Liz Gannes

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Topguest Hustles Its Way into Making Travel Loyalty Pay (Video)

Topguest co-founder and CEO Geoff Lewis says he figured out a way to hack the near-impossible problem of hiring engineers in Silicon Valley: find them in Australia.

Apparently the U.S. visa process coming from Down Under is relatively pain-free, and at a cost of “a few thousand dollars” Lewis now has four Australians and himself, a Canadian, working on Topguest. “No Americans,” he said as a point of pride in an interview at his San Francisco office this week.

Lewis’ explanation for how a small, less-than-a-year-old start-up with relatively few users can score deals with the likes of Virgin America, Hilton and InterContinental Hotels Group is similar: “Just hustling.”

Topguest ties customers’ geo-located social media activity with existing loyalty rewards programs. “We have no loyalty or travel domain expertise,” Lewis said.

Topguest doesn’t have its own check-in app, but it plugs into users’ Facebook, Twitter, Foursquare and Instagram accounts to pull in their posts. For instance, getting the most likes on Instagram for a picture taken at a U.S. airport this week will earn Topguest users 1,000 Virgin America Elevate points (the minimum amount needed to buy a flight is 2,500).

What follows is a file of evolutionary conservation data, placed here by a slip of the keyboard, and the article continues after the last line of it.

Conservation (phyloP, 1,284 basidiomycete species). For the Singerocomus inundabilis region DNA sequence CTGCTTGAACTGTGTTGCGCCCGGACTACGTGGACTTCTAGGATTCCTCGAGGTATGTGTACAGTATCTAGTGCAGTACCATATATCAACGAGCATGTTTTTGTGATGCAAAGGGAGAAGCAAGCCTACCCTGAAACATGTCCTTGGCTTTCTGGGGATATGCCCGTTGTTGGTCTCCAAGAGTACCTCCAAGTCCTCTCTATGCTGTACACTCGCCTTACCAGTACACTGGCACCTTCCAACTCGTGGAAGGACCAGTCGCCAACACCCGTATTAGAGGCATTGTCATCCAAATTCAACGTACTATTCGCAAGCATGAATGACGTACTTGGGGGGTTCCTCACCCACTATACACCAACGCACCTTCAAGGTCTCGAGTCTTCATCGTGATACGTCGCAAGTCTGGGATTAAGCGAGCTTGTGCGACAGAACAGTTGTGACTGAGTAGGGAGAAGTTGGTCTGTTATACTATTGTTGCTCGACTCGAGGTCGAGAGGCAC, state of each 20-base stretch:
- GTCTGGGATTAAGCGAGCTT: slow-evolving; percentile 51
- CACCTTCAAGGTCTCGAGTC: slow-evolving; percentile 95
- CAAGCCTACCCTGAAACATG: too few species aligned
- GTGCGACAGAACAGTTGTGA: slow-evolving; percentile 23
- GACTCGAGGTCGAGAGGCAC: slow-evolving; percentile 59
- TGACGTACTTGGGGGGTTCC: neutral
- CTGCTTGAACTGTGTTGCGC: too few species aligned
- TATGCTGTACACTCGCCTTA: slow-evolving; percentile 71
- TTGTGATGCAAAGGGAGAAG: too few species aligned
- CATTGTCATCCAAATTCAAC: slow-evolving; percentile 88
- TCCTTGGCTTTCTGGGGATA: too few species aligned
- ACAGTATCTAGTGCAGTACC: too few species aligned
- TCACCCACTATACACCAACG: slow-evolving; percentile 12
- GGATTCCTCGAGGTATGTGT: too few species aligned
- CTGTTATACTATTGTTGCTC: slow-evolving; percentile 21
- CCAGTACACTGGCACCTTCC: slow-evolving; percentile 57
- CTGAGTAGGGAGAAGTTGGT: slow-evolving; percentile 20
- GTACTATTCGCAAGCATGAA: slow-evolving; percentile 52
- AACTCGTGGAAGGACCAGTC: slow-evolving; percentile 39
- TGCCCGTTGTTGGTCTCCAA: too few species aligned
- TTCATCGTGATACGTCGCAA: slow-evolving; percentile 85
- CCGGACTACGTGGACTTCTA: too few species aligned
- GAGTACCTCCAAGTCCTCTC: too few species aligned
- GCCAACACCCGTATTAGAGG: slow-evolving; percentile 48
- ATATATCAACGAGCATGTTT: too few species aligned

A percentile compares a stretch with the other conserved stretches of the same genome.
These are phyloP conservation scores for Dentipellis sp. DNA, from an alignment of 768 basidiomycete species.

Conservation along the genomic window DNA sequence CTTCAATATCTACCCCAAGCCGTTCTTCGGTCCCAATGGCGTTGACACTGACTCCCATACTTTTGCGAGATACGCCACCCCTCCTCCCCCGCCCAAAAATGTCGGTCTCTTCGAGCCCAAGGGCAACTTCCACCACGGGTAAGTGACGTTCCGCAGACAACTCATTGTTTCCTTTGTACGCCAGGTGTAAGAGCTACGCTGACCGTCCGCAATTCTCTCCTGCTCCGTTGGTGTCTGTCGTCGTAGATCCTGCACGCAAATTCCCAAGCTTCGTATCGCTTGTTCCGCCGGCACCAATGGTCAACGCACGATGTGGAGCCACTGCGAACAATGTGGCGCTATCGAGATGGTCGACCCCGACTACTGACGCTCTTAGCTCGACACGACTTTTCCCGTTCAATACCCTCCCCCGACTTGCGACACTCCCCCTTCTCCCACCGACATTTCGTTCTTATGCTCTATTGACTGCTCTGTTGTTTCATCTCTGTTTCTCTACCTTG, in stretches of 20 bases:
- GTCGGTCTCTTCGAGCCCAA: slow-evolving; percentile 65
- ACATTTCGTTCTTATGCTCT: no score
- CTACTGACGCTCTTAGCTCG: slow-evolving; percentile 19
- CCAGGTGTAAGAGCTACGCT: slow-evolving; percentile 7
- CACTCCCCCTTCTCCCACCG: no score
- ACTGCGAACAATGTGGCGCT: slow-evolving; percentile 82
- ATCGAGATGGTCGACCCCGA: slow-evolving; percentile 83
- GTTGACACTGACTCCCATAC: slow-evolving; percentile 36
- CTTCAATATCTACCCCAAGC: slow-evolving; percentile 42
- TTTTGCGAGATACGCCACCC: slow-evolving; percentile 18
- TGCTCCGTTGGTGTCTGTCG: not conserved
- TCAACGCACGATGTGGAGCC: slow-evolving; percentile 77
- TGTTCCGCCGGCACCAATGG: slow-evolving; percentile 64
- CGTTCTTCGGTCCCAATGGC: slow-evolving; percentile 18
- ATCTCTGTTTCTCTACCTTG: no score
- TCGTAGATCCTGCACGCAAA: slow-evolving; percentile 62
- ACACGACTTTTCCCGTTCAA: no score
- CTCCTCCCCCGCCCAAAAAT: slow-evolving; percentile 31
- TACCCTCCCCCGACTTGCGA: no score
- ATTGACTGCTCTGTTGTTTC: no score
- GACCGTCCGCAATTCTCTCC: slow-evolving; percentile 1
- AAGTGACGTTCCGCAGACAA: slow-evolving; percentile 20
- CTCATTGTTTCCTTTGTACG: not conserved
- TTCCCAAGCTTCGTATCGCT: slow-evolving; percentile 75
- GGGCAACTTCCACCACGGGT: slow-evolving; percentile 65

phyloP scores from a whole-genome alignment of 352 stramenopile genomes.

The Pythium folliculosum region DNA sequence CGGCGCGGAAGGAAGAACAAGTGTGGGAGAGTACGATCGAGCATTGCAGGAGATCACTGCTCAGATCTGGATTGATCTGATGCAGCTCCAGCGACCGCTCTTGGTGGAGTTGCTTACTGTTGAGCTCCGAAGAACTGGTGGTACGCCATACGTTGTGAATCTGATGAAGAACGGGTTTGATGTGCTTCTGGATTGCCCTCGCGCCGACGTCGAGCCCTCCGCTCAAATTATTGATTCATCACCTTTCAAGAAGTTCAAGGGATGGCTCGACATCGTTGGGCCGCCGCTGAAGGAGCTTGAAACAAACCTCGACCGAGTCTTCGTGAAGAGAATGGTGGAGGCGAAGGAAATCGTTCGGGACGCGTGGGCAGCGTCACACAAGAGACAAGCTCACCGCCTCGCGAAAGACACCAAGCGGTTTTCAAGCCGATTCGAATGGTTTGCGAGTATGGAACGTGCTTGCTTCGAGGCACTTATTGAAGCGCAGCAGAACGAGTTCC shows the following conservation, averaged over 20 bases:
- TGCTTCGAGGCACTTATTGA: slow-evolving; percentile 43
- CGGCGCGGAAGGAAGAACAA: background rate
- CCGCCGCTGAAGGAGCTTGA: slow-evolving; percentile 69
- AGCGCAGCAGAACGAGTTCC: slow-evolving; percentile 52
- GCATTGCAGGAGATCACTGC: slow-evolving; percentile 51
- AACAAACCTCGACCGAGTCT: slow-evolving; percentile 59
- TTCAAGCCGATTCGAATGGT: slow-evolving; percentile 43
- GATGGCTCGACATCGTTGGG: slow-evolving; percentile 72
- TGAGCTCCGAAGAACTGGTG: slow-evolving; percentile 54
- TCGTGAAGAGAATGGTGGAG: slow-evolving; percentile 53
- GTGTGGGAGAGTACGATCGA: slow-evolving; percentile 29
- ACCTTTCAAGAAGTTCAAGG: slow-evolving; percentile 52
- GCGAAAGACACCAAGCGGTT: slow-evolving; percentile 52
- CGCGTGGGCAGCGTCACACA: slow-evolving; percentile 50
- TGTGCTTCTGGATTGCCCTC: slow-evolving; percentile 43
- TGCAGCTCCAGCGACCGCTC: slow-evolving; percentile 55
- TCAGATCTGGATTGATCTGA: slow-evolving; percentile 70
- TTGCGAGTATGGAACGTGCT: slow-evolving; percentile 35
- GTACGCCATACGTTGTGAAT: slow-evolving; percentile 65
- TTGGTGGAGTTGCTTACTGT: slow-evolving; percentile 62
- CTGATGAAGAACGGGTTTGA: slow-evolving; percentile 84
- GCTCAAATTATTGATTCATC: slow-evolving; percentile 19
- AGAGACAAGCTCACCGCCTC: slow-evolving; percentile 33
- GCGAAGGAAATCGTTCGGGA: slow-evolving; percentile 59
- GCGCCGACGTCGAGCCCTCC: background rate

In comparison to the fleeting attraction of a nearby special offer on Foursquare, Lewis said, “deals and discounts aren’t loyalty.”

Lewis said Facebook is by far the most-used check-in service by Topguest users, and the company’s recent Instagram integration has doubled unique visitors to its site.

This weekend, Topguest is launching a partnership with Caesars Entertainment Corp in Las Vegas that will earn users rewards points to spend at the company’s 1,000 venues.

Topguest makes money by receiving an activation fee for users who participate in loyalty programs (so far 10 percent of its users have signed up for a new loyalty program), as well as a monthly fee in some cases.

Ultimately, said Lewis, Topguest wants to act as a personalized concierge tool for its users, helping them make travel reservations to earn and spend loyalty points.

The company does have to fend off users who game the system by checking into multiple hotels in order to accrue more points. Lewis said Topguest has banned hundreds of users already for such abuse.

Personally, I might tend toward the opposite inclination and resist publicly checking into places where I plan to spend the night. But earning miles for airport check-ins? Sure, why not!

Topguest raised $2 million in Series A funding last year from investors including Founders Fund, as well as angels such as Ron Conway, Keith Rabois, Jeff Clavier and Naval Ravikant. After closing the funding, the company moved from New York City to San Francisco.


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The problem with the Billionaire Savior phase of the newspaper collapse has always been that billionaires don’t tend to like the kind of authority-questioning journalism that upsets the status quo.

— Ryan Chittum, writing in the Columbia Journalism Review about the promise of Pierre Omidyar’s new media venture with Glenn Greenwald